As of late January, New Jersey became the ninth state to ban the “Gay and Trans Panic Defense,” which allows people to defend themselves in court by claiming they were driven to take violent, often homocidal, action against their victim after discovering their victim was part of the the LGBTQ+ community. The defense, in essence, gives the defendant a chance to argue that they were provoked into reacting, were acting in self-defense, were of diminished capacity, or were temporarily insane.
The ban was signed into place by Governor Phil Murphy, who stated that “the ‘panic’ defence is flat-out discriminatory legal malpractice, and no one should ever be excused from murder because their victim is gay or transgender.” New Jersey now joins California, Illinois, Rhode Island, Connecticut, Hawaii, Maine, Nevada, and New York in banning the ‘panic defense’. In 2018 and again in 2019, bills were proposed on a federal level to ban the use of this defense nation-wide, but these bills were dismissed. Consequently, it has become the job of state governments to enact these bans, but the progress has been rather slow. This is partially because many citizens are unaware of the existence of this defense and the myriad injustices that people face because of its legality in the majority of states.
This method of defense has been used in the past to discriminate against LGBTQ+ individuals and has brought countless injustices against these individuals and their families, and still is being used in this way across much of America. For example, in 2018 James Miller murdered his neighbor, Daniel Spencer, while they were spending time together at his house in Austin, Texas. Miller’s attorney claimed that Spencer had “made a pass” at Miller, to which Miller reacted to in self-defense, despite Miller never stating that Spencer had intended bodily harm. Miller was not sentenced to manslaughter or murder, but rather criminally negligent homicide and sentenced to ten years of probation. In Texas and countless other states, it is still possible to get away with murder by saying a gay man’s advances can justify killing him.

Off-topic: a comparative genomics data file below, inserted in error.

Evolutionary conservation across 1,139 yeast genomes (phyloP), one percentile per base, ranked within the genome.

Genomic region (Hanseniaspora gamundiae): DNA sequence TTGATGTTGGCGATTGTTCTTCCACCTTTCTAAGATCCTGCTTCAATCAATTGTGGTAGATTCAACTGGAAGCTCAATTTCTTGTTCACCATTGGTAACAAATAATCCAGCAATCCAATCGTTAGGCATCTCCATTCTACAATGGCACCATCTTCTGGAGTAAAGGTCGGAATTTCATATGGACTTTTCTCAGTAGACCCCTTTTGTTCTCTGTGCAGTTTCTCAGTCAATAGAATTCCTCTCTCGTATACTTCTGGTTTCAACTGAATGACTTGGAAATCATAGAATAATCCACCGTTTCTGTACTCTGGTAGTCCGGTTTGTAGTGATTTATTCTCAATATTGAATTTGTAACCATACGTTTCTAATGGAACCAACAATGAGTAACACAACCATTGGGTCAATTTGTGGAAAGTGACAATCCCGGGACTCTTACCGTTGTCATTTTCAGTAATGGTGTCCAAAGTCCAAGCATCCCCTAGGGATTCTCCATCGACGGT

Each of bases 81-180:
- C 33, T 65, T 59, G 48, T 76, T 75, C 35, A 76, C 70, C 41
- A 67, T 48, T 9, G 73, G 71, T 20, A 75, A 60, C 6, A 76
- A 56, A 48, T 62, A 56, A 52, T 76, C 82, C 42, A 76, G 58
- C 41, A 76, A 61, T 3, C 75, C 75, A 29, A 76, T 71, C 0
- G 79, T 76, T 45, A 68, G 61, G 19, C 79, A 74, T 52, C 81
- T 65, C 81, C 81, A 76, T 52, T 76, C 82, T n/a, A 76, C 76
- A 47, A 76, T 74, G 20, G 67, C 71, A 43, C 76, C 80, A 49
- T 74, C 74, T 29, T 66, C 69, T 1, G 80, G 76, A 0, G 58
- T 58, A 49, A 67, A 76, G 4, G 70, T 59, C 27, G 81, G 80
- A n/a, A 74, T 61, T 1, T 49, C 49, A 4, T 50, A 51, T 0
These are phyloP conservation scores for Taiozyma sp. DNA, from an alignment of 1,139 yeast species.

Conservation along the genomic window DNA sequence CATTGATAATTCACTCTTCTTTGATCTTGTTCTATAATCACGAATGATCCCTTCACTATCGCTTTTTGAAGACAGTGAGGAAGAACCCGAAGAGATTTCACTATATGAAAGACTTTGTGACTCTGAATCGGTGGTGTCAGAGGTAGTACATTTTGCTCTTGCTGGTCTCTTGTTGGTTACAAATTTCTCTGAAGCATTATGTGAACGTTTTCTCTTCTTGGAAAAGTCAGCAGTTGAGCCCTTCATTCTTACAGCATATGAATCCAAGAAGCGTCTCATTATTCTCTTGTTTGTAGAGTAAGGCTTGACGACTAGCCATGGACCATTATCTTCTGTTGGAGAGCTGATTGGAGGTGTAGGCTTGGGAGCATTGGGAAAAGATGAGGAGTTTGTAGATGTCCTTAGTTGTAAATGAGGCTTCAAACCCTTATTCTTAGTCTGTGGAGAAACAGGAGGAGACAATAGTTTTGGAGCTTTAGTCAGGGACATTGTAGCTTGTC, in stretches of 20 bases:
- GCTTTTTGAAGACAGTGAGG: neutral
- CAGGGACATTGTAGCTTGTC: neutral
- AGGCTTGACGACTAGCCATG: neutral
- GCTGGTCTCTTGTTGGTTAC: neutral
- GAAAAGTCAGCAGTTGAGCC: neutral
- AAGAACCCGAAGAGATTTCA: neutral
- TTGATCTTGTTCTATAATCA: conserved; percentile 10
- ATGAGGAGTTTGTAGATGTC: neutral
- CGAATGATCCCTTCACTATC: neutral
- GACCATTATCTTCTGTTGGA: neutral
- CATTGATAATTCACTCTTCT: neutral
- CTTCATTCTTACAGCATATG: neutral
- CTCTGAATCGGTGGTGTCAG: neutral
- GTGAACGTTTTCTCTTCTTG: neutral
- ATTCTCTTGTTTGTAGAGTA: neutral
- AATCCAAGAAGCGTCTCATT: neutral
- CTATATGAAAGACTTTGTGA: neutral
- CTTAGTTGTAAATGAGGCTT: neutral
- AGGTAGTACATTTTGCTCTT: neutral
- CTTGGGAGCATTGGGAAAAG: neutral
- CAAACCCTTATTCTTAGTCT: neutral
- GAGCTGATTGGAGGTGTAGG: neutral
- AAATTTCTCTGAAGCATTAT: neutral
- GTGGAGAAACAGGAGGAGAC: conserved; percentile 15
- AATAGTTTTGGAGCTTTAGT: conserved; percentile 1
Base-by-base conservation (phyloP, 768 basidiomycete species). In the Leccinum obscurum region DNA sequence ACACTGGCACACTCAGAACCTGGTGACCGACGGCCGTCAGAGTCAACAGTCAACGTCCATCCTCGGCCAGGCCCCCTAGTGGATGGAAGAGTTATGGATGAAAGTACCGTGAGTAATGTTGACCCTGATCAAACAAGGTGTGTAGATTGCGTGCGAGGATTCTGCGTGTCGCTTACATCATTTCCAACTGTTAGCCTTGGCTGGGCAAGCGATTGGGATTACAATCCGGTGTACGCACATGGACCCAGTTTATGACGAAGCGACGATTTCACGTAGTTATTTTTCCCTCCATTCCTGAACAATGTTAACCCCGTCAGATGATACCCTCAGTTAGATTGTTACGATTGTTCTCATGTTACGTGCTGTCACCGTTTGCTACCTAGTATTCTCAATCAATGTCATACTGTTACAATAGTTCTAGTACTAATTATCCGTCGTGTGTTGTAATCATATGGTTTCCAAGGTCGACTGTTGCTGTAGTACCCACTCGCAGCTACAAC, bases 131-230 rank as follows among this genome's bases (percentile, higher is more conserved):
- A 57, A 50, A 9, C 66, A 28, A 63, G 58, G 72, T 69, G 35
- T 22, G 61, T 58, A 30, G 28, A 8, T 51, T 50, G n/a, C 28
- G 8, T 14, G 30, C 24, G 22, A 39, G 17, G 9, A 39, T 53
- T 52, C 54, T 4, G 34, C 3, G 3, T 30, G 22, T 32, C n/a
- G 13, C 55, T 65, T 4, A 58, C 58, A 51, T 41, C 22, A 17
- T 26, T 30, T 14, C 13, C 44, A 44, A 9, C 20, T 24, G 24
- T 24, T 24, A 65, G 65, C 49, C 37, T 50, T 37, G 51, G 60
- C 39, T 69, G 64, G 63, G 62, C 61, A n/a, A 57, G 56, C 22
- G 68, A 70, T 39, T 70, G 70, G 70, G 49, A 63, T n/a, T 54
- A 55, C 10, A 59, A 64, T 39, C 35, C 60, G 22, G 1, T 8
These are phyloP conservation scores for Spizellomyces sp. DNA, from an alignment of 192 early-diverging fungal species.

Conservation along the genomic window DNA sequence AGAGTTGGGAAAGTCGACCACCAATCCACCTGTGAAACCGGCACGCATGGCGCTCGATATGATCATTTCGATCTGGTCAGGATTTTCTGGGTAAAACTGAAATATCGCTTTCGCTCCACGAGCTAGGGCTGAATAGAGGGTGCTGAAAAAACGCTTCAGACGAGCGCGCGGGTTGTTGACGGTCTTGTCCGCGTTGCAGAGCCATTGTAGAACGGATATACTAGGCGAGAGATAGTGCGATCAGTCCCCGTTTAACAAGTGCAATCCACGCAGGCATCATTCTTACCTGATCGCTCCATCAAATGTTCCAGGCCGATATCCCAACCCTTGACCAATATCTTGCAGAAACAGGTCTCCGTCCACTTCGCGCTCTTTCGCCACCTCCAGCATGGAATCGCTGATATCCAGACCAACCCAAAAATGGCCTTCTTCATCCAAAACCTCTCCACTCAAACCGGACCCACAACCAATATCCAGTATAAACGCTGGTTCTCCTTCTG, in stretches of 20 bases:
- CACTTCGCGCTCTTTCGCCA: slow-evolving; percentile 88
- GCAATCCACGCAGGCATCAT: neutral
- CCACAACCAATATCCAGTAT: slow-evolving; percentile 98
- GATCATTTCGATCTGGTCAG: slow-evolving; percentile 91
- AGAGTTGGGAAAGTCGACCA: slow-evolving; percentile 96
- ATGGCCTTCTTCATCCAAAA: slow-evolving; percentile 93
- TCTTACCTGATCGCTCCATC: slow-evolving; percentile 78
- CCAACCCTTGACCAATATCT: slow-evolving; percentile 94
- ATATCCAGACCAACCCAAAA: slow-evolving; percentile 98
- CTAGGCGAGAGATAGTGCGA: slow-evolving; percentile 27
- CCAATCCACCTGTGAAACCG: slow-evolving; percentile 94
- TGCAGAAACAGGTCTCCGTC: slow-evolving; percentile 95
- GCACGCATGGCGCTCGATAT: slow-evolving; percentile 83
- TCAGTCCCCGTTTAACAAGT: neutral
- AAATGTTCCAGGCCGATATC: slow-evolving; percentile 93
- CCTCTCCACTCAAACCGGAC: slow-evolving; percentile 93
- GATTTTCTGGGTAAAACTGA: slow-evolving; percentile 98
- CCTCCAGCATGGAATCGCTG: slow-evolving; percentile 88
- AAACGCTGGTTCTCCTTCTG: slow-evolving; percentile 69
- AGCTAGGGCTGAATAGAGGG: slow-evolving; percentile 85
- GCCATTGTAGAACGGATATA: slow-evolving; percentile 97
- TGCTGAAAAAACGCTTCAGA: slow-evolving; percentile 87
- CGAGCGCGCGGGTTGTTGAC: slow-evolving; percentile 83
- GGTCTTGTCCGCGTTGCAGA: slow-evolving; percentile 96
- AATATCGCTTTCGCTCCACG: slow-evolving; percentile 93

While this degree of progress in New Jersey must be noted and celebrated, this defense is a minute example of the discriminaton against LGBTQ+ individuals occurring across the nation. LGBTQ+ Americans are not fully protected from discrimination in thirty states, and risk facing blatant mistreatment on the basis of their sexual identity and/or gender identity/expression. Recently, the LGBTQ+ community has made great strides in equality, but American lawmakers and leaders have yet to bring justice to our court systems and in our everyday lives to bring unequivocal equality to LGBTQ+ Americans. The more people who understand the homophobic and transphobic implications of this defense, the more power we have to incite real change on a state, or even national, level. Calling or writing to your local state senator about the issue and encouraging friends and peers to do so is an incredibly impactful way to help bring justice to the justice system.